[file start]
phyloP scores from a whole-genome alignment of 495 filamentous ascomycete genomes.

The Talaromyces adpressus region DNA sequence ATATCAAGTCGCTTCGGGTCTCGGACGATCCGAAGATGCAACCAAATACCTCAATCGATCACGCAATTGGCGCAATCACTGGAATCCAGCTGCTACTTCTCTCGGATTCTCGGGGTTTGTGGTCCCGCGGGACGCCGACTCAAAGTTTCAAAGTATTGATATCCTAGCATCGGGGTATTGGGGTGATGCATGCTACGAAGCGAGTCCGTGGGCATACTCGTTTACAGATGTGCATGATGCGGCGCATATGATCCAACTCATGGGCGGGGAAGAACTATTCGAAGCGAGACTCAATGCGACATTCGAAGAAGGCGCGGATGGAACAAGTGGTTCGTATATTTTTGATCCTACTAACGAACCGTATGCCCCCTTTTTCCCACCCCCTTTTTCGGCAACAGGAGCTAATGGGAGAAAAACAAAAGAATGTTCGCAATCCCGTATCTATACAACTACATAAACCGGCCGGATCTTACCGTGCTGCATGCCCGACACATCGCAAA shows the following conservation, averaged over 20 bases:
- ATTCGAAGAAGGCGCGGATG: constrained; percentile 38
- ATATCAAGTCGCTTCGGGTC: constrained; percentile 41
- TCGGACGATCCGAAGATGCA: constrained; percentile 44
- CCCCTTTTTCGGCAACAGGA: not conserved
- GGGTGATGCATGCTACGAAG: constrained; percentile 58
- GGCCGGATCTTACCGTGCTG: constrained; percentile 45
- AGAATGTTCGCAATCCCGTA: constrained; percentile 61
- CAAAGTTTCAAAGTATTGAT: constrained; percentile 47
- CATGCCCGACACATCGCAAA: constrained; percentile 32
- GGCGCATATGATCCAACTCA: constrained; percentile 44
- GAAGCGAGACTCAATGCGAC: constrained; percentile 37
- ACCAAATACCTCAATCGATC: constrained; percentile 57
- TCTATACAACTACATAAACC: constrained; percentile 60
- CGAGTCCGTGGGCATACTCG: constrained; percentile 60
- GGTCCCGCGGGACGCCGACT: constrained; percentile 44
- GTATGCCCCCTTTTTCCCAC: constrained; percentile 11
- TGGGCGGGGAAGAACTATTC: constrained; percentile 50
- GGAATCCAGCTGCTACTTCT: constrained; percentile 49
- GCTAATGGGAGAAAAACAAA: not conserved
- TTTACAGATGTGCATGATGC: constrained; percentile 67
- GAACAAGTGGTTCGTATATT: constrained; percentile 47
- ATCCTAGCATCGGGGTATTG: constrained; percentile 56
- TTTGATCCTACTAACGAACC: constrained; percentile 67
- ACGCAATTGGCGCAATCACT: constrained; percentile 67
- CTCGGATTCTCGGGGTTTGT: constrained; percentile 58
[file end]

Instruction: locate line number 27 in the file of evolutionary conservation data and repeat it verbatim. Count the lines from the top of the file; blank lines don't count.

- CTCGGATTCTCGGGGTTTGT: constrained; percentile 58